This blog was originally posted at taraflannery.com.  Click the link to see examples of great professional photos!

As you are pulling yourself together and getting ready to embark on a job search, is it necessary to have a professional photo to go along with your resume?  I think it is becoming more and more important, but there are a few things to consider before you pick out a snapshot and paste it next to your name.

First of all, there are a couple of things I have to say:

  • In the United States, it is generally illegal for employers to consider your photo in a hiring decision.   If an employer can’t use race, ethnicity, gender, etc. to make a hiring decision, it may not be smart to include your photo on your resume itself.  After all, your resume is a tool to get you hired, right?
  • Second, recruiters are human.  If they are good, smart recruiters, they won’t judge you based on your picture.  However, if they met 300 candidates at a job fair yesterday, your photo may help them remember you from everyone else.

I absolutely do not think you should include your photo on your resume, barring a few exceptions.  However, job searches today are so much more than resume drop-offs.  Your LinkedIn profile, Facebook information, and personal website are integral parts of your job search.  Having a photo as part of your online presence is critical.  That scary grey silhouette that comes with an incomplete profile is not how you want recruiters to see you.  You want them to know that you spent some time developing your online profile, and that you care about how you present yourself.  You also want them to be able to distinguish you from the other 412 people on LinkedIn with a similar name.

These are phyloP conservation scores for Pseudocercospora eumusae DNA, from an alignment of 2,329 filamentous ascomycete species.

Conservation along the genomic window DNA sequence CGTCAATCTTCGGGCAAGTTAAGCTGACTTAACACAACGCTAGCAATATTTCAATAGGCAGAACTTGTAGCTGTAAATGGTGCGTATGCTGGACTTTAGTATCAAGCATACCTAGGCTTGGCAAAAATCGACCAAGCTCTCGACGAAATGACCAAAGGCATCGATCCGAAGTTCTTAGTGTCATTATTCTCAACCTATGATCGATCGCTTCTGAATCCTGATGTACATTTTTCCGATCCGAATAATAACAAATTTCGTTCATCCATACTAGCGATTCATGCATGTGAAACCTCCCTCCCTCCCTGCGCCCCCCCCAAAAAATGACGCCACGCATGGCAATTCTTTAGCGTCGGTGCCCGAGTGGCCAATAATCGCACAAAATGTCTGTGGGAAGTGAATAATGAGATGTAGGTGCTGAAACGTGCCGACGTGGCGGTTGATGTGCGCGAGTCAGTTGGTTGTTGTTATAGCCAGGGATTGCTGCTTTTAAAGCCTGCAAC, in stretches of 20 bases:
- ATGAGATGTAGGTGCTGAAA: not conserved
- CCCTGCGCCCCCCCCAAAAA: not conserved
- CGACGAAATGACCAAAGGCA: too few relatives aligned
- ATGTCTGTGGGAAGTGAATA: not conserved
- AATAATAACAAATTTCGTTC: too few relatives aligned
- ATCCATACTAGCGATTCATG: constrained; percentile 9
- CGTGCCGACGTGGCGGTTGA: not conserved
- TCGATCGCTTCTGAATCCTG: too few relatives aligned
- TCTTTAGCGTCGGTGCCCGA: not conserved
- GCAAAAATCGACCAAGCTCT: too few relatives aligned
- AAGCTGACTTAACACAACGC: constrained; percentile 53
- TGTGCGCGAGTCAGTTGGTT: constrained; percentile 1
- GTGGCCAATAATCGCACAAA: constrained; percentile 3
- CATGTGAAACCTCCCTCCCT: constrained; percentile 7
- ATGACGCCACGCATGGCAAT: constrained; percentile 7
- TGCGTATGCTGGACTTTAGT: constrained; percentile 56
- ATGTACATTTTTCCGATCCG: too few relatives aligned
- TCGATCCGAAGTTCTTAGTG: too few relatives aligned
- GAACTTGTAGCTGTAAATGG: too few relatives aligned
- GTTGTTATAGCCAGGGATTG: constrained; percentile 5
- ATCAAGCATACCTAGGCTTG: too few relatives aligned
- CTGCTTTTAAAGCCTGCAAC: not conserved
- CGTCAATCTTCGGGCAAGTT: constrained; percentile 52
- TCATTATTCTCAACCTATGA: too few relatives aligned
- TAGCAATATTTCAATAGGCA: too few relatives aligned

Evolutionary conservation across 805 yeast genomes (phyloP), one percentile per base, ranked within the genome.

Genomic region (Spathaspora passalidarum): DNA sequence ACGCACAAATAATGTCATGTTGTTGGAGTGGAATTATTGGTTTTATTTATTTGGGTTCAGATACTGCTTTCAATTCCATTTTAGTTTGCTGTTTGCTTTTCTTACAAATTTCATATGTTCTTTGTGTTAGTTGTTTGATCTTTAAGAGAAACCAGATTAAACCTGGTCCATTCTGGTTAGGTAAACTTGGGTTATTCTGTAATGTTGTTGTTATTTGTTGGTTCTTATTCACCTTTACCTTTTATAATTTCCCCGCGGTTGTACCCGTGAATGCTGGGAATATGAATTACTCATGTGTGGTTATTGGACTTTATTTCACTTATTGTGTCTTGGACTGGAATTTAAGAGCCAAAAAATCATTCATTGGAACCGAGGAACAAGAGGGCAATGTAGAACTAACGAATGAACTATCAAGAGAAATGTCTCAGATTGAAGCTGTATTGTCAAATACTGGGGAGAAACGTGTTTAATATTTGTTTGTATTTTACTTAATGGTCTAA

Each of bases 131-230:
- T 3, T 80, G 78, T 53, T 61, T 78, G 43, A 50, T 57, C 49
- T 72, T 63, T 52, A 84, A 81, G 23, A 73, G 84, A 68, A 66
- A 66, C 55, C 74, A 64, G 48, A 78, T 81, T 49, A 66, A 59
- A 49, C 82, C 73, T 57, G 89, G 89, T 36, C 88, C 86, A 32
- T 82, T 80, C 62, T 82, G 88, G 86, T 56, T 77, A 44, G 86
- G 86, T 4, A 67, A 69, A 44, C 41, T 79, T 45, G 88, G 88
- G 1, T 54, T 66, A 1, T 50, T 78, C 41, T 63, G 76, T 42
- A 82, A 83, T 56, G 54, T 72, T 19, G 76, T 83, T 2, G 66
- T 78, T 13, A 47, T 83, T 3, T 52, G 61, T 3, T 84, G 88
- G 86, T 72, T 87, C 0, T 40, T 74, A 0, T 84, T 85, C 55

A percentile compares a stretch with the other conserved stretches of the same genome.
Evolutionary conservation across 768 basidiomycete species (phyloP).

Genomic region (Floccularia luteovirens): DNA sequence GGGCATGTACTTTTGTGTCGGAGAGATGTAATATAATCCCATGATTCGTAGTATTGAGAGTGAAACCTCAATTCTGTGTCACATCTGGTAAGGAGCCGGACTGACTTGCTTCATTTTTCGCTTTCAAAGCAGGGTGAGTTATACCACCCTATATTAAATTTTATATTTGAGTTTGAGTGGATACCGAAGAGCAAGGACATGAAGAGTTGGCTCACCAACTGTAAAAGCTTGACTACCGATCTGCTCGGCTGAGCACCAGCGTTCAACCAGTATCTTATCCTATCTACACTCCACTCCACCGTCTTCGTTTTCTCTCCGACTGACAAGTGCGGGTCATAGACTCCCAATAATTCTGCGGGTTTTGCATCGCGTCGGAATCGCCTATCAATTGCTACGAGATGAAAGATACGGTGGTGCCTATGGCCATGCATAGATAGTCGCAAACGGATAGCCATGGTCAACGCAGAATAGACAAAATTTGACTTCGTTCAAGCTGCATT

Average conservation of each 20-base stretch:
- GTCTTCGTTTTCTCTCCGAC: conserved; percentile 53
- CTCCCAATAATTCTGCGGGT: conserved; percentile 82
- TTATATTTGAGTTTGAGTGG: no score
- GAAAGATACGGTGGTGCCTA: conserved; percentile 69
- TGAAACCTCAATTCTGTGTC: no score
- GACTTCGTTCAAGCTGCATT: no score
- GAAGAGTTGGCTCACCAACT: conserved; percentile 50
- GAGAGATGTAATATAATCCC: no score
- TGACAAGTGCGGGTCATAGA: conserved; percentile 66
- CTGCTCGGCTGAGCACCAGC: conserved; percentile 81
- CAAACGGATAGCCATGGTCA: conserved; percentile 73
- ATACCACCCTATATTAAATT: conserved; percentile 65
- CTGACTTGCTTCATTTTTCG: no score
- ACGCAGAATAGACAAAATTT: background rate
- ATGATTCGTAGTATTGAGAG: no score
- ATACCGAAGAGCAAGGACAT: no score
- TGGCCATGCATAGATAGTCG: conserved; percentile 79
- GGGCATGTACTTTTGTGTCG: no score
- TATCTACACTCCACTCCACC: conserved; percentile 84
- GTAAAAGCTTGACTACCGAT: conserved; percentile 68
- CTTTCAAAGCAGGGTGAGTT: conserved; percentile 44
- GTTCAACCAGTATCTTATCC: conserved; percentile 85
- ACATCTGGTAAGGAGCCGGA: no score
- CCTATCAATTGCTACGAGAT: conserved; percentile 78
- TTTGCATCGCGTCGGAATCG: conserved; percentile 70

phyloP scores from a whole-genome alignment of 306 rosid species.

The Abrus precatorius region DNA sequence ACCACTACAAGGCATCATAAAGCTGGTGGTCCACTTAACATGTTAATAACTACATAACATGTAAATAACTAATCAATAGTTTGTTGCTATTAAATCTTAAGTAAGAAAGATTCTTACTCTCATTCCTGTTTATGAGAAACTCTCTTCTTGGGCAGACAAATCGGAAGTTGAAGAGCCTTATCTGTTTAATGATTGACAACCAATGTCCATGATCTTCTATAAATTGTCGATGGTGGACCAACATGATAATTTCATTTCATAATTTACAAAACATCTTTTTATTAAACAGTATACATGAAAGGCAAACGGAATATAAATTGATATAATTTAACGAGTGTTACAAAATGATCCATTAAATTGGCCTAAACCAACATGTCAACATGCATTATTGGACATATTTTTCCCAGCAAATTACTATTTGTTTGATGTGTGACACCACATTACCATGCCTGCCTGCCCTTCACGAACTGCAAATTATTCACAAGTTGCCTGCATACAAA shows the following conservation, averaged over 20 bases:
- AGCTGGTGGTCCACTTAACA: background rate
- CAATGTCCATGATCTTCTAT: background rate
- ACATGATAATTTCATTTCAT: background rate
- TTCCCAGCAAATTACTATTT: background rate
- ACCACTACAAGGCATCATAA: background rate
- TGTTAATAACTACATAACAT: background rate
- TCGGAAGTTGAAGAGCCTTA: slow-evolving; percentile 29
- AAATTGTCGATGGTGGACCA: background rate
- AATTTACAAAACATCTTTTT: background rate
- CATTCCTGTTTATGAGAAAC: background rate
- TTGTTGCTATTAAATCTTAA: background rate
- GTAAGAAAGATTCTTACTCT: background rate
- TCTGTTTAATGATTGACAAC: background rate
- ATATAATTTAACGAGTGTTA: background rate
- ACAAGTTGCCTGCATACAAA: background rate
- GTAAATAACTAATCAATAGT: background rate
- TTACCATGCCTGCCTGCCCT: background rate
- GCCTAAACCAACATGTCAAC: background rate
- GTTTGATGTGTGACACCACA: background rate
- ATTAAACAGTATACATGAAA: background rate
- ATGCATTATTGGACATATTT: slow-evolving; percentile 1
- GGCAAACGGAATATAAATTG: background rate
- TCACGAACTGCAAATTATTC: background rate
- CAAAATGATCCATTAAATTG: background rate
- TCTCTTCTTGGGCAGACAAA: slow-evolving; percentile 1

If recruiters are searching online profiles to actively seek out potential candidates, they are much more likely to view a profile if it includes a photo.  No one clicks on a profile that seems incomplete at first glance.

When should you include your photo on your resume or other printed materials?

  • You’ve been on the cover of a major industry-relevant publication.
  • You are an actor, model, or in a similar profession.
  • You’re looking for customers, not an employer.  (Think of realtors, personal trainers, and stylists.)

What should you consider when choosing a photo for your profile?

  • It portrays professionalism.  (That means no visible cocktail glasses, even if it was a company event.)
  • It suits your industry.  If you are an attorney, you probably want to be wearing a suit.  If you are a chef, an action shot of you in the kitchen might be more fitting.
  • It was taken specifically for this purpose.  You don’t want to crop your buddies out of a photo and use what’s left on your profile.
  • It’s not boring.  If there is a cinder block wall behind you, it’s going to look more like a mug shot than a head shot.

As with every part of your job search, there is a fine line between being the best candidate you can be and just being yourself.  Your photo is a great way to inject a little personality into your profile!

Written by Leanne Goplen Zabriskie, Recruiting Knowledge Manager at Aasonn

 

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